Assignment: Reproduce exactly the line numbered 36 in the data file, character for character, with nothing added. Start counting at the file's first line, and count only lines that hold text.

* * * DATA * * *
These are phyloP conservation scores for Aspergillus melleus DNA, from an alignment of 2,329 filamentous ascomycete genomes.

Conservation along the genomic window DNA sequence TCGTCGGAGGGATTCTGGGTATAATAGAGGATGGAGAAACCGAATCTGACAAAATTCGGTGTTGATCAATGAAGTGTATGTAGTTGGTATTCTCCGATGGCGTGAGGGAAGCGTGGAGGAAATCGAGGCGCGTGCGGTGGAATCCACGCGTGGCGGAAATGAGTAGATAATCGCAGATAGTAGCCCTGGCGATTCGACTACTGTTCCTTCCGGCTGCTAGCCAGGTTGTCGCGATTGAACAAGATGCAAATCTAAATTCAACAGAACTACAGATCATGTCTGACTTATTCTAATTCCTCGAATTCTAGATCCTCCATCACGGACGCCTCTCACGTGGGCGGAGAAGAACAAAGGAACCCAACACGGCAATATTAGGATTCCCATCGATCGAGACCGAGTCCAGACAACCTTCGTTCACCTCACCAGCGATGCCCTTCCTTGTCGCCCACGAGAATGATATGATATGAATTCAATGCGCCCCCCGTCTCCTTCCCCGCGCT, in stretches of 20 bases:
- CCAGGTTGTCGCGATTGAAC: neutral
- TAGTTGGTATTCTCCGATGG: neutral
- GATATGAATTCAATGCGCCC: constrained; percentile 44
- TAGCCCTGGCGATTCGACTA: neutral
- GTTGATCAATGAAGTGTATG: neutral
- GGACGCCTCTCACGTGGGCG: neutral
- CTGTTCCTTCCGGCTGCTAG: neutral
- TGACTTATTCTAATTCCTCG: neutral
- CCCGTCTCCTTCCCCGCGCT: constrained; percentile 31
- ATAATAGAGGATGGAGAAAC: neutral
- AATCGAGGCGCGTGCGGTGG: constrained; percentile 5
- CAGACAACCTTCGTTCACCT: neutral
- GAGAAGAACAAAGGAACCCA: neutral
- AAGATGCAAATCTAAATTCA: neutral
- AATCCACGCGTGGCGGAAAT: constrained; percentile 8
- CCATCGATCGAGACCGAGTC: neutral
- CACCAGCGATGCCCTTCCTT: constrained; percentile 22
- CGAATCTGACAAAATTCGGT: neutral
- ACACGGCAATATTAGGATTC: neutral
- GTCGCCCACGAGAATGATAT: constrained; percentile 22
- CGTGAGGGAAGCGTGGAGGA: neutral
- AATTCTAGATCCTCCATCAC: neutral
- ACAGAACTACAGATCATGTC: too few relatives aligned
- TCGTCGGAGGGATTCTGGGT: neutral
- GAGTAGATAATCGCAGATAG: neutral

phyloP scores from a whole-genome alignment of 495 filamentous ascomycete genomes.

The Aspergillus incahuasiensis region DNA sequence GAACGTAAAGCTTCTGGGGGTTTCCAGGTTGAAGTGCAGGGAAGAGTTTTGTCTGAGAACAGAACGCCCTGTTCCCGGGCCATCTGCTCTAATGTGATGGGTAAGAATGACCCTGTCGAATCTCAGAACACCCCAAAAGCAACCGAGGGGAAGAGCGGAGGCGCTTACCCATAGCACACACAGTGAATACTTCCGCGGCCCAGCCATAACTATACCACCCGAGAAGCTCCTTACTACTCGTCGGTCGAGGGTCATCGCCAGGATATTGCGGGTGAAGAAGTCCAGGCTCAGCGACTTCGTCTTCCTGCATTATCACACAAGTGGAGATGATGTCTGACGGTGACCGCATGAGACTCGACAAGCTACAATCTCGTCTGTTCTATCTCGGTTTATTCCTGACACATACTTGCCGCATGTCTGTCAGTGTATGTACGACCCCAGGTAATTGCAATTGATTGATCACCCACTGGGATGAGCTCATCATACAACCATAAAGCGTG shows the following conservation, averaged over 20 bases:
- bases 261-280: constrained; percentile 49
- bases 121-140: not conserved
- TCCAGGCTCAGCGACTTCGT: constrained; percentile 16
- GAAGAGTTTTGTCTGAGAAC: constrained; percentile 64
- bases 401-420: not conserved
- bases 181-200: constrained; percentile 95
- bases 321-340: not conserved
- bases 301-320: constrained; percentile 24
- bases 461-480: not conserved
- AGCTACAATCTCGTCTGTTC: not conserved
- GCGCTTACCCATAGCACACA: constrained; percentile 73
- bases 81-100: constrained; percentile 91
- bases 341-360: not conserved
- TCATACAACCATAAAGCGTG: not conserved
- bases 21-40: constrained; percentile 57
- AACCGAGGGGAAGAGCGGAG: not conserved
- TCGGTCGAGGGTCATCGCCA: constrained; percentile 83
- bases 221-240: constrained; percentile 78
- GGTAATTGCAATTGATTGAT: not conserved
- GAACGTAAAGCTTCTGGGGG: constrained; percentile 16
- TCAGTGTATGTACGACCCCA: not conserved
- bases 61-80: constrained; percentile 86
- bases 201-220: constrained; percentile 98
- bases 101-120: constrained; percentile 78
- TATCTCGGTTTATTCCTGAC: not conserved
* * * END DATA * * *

- bases 321-340: not conserved